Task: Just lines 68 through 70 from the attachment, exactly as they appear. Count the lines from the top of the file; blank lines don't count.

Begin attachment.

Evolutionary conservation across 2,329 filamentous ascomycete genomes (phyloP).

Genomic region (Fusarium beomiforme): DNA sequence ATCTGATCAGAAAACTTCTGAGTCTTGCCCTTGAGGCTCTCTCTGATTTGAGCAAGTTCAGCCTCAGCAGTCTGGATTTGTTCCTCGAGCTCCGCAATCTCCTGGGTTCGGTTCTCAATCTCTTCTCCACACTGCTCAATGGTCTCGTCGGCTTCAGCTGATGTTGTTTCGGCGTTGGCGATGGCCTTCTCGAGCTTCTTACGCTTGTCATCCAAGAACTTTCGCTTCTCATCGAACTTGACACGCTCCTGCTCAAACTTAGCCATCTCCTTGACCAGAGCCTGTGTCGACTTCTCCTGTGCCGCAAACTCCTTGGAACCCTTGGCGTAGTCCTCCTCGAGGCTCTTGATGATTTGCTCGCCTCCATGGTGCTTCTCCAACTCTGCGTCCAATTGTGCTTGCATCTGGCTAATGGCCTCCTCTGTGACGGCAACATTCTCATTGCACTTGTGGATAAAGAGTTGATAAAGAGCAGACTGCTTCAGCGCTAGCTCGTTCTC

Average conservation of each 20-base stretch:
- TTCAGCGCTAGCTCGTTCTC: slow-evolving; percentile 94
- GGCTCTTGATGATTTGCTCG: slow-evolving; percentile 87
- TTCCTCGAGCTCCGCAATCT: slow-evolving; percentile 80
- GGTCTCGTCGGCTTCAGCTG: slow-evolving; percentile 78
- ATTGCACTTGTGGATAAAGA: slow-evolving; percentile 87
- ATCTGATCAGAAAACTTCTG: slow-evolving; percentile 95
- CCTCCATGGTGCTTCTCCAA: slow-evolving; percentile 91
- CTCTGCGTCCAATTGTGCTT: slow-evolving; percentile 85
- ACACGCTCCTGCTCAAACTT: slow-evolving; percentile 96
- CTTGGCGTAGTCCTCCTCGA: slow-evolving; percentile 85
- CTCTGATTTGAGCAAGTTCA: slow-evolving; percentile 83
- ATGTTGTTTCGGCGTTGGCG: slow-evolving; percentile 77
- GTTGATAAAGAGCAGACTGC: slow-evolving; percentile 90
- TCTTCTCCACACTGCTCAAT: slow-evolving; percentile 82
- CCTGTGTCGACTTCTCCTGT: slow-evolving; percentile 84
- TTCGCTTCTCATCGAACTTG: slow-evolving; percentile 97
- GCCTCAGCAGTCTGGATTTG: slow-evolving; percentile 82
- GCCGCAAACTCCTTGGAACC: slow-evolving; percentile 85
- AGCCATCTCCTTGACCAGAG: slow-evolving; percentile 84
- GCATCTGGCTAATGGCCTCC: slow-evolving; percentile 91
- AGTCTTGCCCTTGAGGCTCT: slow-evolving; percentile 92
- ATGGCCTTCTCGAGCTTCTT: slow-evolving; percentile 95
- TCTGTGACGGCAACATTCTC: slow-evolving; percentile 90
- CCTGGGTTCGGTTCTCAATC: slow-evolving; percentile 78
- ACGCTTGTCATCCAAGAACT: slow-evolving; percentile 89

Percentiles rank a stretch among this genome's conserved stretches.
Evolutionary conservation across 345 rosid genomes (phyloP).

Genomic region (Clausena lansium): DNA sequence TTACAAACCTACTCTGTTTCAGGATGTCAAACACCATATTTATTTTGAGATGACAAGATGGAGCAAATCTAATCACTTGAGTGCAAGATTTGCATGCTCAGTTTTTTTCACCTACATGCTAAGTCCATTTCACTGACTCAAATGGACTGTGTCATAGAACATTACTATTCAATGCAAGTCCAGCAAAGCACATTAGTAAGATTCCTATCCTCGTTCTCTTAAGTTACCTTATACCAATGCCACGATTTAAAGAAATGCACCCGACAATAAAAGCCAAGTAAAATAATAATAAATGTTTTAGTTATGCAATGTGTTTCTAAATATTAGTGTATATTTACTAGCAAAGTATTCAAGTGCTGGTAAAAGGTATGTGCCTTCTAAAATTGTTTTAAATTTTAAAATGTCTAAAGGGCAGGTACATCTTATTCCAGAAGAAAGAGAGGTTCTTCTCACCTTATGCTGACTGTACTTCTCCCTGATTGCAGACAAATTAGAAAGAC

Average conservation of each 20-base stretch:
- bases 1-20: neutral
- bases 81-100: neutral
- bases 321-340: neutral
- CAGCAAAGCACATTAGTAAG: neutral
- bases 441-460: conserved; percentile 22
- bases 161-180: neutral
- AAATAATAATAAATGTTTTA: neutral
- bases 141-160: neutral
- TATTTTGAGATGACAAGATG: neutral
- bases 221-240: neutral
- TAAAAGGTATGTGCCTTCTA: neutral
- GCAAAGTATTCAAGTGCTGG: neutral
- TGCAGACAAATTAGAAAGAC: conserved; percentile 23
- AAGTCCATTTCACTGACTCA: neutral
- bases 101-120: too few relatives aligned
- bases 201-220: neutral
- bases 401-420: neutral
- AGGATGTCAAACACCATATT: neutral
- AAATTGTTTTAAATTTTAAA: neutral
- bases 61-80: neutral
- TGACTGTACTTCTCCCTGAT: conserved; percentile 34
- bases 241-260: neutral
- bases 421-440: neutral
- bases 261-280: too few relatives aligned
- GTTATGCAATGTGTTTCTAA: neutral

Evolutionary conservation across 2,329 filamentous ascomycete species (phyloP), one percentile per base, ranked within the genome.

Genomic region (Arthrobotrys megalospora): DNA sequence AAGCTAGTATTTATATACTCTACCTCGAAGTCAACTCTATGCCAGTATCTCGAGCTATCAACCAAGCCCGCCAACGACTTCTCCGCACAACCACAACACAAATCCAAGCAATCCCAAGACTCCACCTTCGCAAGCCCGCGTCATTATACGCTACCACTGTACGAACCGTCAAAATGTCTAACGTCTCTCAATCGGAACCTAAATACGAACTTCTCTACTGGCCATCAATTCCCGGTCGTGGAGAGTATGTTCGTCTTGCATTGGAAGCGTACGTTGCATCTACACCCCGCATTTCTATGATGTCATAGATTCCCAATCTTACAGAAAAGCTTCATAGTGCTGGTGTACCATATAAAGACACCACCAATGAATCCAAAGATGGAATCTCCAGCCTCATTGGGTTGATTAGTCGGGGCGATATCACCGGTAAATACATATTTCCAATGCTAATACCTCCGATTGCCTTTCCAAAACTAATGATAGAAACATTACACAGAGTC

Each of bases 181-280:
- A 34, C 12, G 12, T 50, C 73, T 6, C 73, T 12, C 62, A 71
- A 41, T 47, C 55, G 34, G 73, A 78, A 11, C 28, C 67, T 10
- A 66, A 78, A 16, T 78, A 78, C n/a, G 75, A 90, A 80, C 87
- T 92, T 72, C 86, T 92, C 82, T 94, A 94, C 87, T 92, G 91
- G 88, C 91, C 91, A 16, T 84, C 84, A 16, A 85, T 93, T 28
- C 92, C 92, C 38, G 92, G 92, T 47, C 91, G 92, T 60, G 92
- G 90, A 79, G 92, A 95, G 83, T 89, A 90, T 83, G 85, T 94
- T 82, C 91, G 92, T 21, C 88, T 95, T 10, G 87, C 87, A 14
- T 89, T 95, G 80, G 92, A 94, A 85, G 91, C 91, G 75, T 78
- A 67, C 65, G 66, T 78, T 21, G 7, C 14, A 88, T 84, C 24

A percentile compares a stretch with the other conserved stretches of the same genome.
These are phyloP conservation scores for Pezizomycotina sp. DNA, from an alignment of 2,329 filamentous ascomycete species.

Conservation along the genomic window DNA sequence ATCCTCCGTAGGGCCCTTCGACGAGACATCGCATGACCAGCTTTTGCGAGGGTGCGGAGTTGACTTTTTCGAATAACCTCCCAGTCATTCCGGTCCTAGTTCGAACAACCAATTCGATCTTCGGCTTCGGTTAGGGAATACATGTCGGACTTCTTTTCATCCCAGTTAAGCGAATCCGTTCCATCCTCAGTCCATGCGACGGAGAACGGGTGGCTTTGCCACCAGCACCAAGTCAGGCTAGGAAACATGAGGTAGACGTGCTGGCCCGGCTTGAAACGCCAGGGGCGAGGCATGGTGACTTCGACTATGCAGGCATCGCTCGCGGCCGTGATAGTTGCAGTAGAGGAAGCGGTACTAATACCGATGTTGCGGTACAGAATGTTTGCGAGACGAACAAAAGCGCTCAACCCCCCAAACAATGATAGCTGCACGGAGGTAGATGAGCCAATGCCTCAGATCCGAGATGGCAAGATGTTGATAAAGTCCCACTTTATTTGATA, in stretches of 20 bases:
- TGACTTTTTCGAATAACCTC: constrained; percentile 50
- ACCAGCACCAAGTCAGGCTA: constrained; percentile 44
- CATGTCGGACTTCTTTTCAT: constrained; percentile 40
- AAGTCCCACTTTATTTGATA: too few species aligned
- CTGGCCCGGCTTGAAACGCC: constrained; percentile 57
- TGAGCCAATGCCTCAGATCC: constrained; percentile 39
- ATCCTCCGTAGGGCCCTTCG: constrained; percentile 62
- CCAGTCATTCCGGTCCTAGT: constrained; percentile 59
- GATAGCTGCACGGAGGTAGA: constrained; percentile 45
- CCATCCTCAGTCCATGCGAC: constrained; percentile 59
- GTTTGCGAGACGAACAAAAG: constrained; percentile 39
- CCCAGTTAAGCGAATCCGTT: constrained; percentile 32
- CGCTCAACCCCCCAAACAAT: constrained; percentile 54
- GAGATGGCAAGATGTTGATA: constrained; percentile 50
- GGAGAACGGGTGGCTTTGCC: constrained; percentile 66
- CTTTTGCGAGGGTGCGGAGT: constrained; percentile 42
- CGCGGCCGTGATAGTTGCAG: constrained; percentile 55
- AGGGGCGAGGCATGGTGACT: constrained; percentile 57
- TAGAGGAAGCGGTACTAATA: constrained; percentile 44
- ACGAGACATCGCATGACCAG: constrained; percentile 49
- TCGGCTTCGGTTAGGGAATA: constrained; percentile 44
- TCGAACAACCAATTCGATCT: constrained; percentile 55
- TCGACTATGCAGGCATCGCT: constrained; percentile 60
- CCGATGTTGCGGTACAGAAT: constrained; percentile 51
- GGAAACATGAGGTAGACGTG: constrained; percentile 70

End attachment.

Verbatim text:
- T 82, C 91, G 92, T 21, C 88, T 95, T 10, G 87, C 87, A 14
- T 89, T 95, G 80, G 92, A 94, A 85, G 91, C 91, G 75, T 78
- A 67, C 65, G 66, T 78, T 21, G 7, C 14, A 88, T 84, C 24